Framing Vernacular: Arabic Literature and the Making of The Spanish Language / Camilo Gómez-Rivas (Associate Professor, Mediterranean Studies, UC Santa Cruz)

When the king of Castile-Leon set out to outdo his father and elevate the local dialect to the level of high language, he mined the Arabic literary tradition for inspiration and content. On the most significant land border between Western Europe and Islam, this founding father of Spanish took liberally from a language and tradition that was not only a neighbor and adversary but was also the greatest exponent of a medieval global culture to which the king’s own culture aspired. And by translating a famous collection of animal fables, Alfonso el Sabio was not just translating an Arabic story into Castilian but also forging a connection to distant pasts (Persian and Sanskrit, among others) and traditions of government, ethics, and wisdom, providing a frame for the cultural aspirations of what was to become one of the first great European vernacular empires (and a blueprint for the rest).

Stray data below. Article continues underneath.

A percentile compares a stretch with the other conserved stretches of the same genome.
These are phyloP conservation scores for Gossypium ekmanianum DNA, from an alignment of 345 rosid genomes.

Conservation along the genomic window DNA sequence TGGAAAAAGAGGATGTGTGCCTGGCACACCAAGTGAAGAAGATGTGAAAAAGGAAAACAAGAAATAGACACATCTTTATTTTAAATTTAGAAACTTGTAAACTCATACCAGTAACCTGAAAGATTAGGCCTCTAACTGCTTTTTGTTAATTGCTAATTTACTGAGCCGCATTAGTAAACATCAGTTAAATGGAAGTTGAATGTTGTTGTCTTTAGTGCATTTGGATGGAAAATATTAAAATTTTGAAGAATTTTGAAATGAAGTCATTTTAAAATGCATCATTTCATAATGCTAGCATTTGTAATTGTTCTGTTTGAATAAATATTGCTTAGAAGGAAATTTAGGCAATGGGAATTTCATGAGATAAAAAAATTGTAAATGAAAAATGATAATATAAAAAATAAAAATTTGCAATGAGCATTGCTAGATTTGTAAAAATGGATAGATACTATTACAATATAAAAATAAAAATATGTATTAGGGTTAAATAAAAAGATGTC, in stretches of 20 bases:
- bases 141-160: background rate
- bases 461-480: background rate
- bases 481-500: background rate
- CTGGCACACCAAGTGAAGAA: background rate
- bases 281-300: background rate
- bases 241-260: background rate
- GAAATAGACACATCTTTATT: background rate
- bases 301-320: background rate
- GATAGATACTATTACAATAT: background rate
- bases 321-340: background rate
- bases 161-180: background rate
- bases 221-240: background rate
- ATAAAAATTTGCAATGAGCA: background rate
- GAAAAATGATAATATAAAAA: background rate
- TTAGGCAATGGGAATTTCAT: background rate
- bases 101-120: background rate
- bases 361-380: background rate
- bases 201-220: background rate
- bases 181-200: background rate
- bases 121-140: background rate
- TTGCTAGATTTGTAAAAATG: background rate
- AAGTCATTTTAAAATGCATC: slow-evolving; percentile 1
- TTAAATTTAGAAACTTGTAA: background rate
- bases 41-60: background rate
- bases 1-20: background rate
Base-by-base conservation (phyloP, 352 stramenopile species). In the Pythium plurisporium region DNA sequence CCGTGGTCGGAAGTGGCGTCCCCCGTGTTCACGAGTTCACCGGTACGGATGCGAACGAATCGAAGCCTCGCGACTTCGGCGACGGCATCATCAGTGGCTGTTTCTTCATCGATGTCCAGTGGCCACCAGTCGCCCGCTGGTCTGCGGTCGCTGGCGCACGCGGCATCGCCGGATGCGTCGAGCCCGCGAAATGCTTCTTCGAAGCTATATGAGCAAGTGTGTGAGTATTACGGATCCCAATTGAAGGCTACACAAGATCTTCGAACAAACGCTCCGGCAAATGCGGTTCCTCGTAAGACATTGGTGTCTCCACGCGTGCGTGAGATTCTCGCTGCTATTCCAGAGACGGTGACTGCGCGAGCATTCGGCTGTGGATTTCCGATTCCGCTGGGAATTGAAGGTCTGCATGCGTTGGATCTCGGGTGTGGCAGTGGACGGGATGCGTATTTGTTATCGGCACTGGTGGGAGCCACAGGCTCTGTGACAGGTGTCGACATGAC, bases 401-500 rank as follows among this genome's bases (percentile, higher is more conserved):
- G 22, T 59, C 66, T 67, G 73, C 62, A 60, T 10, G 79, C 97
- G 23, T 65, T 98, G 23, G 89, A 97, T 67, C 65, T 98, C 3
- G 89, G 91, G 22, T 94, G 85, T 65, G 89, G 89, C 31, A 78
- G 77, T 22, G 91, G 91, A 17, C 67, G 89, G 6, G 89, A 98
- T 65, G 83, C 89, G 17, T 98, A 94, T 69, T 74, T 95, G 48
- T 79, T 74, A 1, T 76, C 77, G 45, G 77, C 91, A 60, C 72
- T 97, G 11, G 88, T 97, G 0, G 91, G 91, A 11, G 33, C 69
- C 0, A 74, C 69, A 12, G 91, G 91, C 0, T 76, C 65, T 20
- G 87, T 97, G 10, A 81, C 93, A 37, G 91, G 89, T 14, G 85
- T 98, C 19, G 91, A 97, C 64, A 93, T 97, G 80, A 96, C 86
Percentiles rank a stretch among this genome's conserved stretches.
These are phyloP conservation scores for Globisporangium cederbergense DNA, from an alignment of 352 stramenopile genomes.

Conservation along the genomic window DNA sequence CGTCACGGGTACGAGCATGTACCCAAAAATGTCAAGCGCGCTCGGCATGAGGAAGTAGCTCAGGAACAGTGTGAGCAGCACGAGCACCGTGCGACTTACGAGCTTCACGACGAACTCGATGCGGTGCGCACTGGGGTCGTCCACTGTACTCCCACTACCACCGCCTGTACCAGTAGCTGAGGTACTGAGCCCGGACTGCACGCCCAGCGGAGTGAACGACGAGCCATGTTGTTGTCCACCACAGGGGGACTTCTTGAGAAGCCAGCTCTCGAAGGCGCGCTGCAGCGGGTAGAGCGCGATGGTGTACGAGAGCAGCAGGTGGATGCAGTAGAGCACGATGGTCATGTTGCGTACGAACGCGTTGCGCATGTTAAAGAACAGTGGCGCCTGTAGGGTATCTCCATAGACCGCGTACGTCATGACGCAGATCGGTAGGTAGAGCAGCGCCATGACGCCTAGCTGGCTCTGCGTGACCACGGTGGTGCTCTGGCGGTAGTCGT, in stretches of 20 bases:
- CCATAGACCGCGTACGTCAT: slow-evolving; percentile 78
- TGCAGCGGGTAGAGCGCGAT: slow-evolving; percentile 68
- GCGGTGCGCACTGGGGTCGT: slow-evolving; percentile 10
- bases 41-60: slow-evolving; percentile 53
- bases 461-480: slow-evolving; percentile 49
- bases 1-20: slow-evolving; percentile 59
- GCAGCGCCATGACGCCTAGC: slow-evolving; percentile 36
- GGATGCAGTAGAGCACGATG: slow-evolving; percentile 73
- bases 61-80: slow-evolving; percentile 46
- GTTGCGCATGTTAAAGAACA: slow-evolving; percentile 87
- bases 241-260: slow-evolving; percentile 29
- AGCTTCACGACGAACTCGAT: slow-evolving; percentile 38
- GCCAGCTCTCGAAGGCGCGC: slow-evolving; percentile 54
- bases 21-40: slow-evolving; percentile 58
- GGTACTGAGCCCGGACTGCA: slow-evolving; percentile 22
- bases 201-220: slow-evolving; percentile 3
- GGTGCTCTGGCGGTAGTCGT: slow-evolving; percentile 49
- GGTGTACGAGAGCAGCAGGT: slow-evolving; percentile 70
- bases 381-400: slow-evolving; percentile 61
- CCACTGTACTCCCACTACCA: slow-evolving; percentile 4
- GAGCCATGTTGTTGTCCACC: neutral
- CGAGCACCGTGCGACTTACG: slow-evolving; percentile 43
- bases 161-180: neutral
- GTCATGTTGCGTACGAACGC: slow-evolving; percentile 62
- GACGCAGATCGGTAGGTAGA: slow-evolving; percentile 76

Following the Clues: Detecting Islamic Architecture in Unexpected Places / Deborah Loft (Emeritus Professor, Art History, College of Marin)